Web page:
Dictionary: PAR-TOOK' – PA-SIG'RA-PHY

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PAR-TOOK', v.t. [or v. i. pret. of Partake.]

PART'RIDGE, n. [Fr. perdrix; It. pernice; Sp. perdiz; perdix; Gr. περδιξ; D. patrys; Ir. patrisg.]

A vague popular name of a considerable number of species of gallinaceous birds of the tetraonid tribe, some of which belong to the genus Perdix, some to Allagis, some to Ortyx, some to Tetrao, &c. Within small sections of country, even in New England, this name is differently and variously applied, so that is impossible to say to what bird it properly belongs.

PARTS, n. [plur.]

  1. Faculties, talents, mental powers, often uncommon powers of mind.
  2. Region, district of country.

PAR-TU'RI-ATE, v.i. [L. parturio, from partus, birth, from pario, to bear.]

To bring forth young. [Little used.]

PAR-TU'RI-ENT, a. [L. parturiens.]

Bringing forth or about to bring forth young.

PAR-TU-RI'TION, n. [L. parturio.]

The act of bringing forth or being delivered of young. – Encyc.

PAR'TY, n. [Fr. partie, from L. pars. See Part.]

  1. A number of persons united in opinion or design, in opposition to others in the community. It differs from faction, in implying a less dishonorable association, or more justifiable designs. Parties exist in all governments; and free governments are the hot-beds of party. Formerly, the political parties in England were called whigs and tories.
  2. One of two litigants; the plaintif or defendant in a lawsuit. The cause of both parties shall come before the judges. – Exod. xxii.
  3. One concerned or interested in an affair. This man was not a party to the trespass or affray. He is not a party to the contract or agreement.
  4. Side; persons engaged against each other. The peace both parties want, is like to last. – Dryden. Small parties make up in diligence what they want in numbers. – Johnson.
  5. Cause; side. Ægle came in to make their party good. – Dryden.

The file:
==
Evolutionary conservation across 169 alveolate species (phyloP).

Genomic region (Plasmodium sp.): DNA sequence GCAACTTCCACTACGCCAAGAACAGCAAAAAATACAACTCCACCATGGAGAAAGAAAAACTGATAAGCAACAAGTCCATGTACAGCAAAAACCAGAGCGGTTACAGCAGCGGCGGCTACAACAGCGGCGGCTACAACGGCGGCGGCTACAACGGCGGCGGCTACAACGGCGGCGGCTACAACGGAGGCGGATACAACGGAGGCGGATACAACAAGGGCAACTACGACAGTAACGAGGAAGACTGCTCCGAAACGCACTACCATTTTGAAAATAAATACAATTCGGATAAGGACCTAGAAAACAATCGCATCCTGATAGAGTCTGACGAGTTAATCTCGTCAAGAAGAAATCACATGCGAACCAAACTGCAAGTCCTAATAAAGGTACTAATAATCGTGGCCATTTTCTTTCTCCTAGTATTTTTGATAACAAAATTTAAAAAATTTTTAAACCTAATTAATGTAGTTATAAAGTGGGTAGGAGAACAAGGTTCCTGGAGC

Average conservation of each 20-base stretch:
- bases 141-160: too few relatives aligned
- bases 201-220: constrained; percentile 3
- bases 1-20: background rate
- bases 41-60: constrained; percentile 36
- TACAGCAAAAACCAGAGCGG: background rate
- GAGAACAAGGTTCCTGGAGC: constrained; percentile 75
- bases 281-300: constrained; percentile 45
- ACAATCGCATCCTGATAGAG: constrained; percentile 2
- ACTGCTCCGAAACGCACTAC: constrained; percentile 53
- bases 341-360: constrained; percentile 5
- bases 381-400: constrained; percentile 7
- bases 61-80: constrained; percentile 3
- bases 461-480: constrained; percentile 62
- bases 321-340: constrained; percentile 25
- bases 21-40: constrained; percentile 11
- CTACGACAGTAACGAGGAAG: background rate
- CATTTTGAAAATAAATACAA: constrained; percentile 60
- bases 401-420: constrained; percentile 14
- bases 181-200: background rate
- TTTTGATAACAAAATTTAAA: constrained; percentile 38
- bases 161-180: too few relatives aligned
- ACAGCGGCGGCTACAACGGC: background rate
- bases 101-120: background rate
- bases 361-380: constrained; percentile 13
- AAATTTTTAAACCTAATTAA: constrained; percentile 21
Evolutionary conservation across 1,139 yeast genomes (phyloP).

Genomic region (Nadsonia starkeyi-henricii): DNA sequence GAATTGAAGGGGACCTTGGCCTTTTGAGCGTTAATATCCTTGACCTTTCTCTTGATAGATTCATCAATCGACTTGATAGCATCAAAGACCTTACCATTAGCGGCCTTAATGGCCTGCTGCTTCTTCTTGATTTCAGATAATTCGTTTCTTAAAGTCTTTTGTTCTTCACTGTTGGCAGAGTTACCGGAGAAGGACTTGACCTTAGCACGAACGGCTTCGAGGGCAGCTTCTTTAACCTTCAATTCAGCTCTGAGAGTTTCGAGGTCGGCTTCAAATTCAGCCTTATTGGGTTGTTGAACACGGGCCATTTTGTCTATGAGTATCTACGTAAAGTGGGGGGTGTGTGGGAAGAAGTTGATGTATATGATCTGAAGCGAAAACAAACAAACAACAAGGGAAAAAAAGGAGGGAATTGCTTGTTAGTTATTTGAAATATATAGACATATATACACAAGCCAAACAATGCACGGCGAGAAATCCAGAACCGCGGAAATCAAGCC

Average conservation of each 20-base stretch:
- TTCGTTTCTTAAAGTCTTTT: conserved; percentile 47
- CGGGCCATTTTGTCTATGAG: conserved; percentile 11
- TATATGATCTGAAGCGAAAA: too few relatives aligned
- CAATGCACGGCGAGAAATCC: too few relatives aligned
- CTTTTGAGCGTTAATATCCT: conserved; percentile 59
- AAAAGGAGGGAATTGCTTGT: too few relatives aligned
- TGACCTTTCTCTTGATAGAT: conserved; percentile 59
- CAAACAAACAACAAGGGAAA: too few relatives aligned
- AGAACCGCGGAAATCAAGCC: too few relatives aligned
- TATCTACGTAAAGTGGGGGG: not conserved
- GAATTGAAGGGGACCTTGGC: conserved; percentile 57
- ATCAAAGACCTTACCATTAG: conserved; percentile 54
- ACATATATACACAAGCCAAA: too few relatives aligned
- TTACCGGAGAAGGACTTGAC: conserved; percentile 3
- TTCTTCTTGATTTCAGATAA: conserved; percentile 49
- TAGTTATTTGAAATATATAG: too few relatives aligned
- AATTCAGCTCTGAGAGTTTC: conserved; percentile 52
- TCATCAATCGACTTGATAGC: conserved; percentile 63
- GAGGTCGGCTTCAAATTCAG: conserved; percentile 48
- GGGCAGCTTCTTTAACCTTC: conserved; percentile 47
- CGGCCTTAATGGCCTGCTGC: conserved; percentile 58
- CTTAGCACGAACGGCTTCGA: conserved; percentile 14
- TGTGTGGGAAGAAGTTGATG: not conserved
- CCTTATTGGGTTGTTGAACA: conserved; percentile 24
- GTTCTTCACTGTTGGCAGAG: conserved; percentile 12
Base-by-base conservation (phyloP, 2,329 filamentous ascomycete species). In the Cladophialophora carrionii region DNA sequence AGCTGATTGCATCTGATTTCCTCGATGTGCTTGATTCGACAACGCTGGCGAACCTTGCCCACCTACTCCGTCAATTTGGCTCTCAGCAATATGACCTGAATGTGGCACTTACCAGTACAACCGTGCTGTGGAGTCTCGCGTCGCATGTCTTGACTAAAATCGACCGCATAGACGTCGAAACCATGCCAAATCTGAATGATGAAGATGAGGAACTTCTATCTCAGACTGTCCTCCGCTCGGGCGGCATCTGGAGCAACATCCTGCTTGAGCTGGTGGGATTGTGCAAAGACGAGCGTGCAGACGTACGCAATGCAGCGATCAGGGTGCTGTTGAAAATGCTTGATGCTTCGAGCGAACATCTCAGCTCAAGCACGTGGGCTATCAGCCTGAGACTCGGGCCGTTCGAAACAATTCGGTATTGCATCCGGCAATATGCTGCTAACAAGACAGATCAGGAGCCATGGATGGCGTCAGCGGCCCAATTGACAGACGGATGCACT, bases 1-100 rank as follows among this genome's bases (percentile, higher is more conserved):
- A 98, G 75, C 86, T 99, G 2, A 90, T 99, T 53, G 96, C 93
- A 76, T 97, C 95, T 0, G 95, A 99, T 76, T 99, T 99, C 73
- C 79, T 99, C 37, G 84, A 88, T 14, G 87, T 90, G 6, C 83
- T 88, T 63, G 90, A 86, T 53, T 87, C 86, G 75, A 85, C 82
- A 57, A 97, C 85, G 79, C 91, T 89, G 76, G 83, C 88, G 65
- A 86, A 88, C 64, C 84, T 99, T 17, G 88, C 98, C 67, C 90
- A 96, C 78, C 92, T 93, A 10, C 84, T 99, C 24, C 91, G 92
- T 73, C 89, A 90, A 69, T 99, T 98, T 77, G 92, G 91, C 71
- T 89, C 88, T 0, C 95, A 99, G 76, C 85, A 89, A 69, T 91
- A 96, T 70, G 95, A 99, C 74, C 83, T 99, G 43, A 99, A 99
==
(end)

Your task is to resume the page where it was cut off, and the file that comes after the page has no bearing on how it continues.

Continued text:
6. A select company invited to an entertainment; as, a dining party, a tea party, an evening party.
  7. A single person distinct from or opposed to another. If the jury found that the party slain was of English race, it had been adjudged felony. – Davies.
  8. In military affairs, a detachment or small number of troops sent on a particular duty, as to intercept the enemy's convoy, to reconnoiter, to seek forage, to flank the enemy, &c. Party is used to qualify other words and may be considered either as part of a compound word, or as an adjective; as, party man, party rage, party disputes, &c.


Having divers colors; as, a party-colored plume; a party-colored flower.


The state of party; spirit of a party. [New.]


A jury consisting of half natives and half foreigners.


One of a party; usually a factious man; a man of violent party principles; an abettor of a party.


The spirit that supports a party.


A wall that separates one house from the next. – Moxon.

PAR'U, n.

A singular American fish.

PAR-VE-NU', n. [Fr.]

An upstart, or one newly risen into notice.

PAR'VIS, n. [Fr.]

A church or church porch. [Not used.] – Chaucer.


Littleness. [Not used.]

PAS, n. [Fr. pas, a step.]

Right of going foremost; precedence. [Not used.] – Arbuthnot.

PAS'CHAL, a. [L. pascha; Gr. πασχα; from the Heb.]

Pertaining to the passover, or to Easter.


An egg stained and presented to young persons, about the time of Easter. [Local.]

PASH, n. [Sp. faz, L. facies, face.]

  1. A face. [Not used.] – Hanmer.
  2. A blow. [Not used.]

PASH, v.t.

To strike; to strike down. [Not used.] – Dryden.

PA-SHAW', n. [Pers. پَاشَا pashaw.]

In the Turkish dominions, a viceroy, governor or commander; a bashaw. – Castle. Eaton.


The jurisdiction of a pashaw.

PA-SIG'RA-PHY, n. [Gr. πας, all, and γραφη, writing.]

A system of universal writing, or a manner of writing that may be understood and used by all nations. – Good.